Another way we engage with academic scientists is through our Open Innovation Drug Discovery initiative, a web-based platform that provides external researchers with a point of entry into Lilly’s drug discovery process.
As of September 2014, Purdue was among 388 universities, research institutes, and small biotechs representing 35 countries affiliated with the Open Innovation Drug Discovery program.
Affiliated researchers submit compounds, and Lilly carries out in-kind biological screening. In return, we retain first rights to negotiate an agreement with them. If no such agreement results, external researchers receive no-strings-attached ownership of the data report from Lilly to use as they see fit in publications, grant proposals, or further research. I should note that Purdue has signed the Material Transfer Agreement which allows all Purdue faculty to participate instantly in this program.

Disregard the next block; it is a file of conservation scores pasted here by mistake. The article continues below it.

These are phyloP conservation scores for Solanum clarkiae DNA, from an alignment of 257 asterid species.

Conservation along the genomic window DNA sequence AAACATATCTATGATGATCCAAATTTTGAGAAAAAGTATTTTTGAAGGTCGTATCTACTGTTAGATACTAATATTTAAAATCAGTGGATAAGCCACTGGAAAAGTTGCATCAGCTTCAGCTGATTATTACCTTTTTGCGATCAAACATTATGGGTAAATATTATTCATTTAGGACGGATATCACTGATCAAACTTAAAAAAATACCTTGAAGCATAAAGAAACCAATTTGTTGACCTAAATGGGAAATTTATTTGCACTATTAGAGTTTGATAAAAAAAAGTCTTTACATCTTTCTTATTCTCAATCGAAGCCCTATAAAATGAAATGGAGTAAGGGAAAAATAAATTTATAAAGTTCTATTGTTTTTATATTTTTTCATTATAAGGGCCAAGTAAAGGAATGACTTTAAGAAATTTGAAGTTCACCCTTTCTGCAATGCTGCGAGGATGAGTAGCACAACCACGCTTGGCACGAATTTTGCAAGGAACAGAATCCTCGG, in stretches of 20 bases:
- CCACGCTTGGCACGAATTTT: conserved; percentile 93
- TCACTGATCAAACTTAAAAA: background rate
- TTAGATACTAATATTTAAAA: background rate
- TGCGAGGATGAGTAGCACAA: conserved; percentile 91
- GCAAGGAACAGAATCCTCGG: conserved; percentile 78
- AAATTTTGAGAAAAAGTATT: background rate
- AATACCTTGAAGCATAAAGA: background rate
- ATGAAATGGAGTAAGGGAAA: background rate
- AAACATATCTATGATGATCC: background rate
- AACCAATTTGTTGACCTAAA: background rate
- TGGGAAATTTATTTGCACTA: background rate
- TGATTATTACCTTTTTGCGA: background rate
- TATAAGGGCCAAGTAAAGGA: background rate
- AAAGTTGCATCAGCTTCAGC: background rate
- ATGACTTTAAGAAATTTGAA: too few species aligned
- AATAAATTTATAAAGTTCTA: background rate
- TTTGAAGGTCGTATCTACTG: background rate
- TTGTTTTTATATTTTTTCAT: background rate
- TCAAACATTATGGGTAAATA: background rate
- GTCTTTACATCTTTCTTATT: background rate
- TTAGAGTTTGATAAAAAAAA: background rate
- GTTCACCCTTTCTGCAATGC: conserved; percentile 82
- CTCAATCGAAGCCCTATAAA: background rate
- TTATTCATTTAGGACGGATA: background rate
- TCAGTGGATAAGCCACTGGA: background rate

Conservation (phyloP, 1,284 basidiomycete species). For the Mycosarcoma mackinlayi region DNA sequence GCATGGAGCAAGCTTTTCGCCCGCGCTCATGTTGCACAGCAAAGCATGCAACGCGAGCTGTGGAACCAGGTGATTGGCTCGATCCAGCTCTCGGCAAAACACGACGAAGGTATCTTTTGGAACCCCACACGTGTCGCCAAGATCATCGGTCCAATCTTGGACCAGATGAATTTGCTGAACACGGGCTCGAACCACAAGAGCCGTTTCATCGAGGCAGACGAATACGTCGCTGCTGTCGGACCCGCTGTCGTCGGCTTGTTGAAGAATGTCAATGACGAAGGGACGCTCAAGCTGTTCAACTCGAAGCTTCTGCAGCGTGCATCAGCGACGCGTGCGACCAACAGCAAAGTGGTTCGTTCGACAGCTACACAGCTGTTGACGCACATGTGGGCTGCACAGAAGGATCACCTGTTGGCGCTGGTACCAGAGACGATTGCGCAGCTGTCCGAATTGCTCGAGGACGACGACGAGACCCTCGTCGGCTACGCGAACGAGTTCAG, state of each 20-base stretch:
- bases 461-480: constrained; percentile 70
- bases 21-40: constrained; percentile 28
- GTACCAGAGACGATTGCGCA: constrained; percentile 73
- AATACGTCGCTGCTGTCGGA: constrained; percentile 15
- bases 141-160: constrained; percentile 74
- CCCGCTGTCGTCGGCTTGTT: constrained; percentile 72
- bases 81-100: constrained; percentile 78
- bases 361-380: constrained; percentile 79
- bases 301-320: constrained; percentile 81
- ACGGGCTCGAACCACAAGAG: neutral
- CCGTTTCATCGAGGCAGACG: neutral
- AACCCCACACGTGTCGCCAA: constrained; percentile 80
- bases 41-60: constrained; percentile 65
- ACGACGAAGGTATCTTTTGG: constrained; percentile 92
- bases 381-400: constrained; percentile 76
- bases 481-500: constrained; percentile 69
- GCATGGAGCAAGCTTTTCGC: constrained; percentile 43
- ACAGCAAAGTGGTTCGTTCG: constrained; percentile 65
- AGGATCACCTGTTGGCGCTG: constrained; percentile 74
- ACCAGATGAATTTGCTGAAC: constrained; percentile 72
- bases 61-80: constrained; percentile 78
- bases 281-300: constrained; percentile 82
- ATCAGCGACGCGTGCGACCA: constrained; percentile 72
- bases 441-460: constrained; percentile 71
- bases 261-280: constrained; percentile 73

Another platform for collaboration with academia is public-private partnerships, and an important area of collaboration is translational medicine – converting scientific discovery into new medical treatments. Here’s a glimpse of this kind of work in Indiana.
The Indiana Clinical and Translational Sciences Institute, or CTSI, is a statewide collaboration of Purdue, IU, and Notre Dame – established in 2008 with an award from the NIH, with additional support from the state and public and private partners.
In addition, the Indiana CTSI – along with Lilly, Takeda Pharmaceuticals, and the NIH – is leading a consortium … known simply as SPARC … that includes universities across the Midwest. Based at IUPUI, SPARC is intended to facilitate larger projects and to compete with translational sciences centers in the New York and Boston areas by leveraging the comparatively untapped research capacity in our region.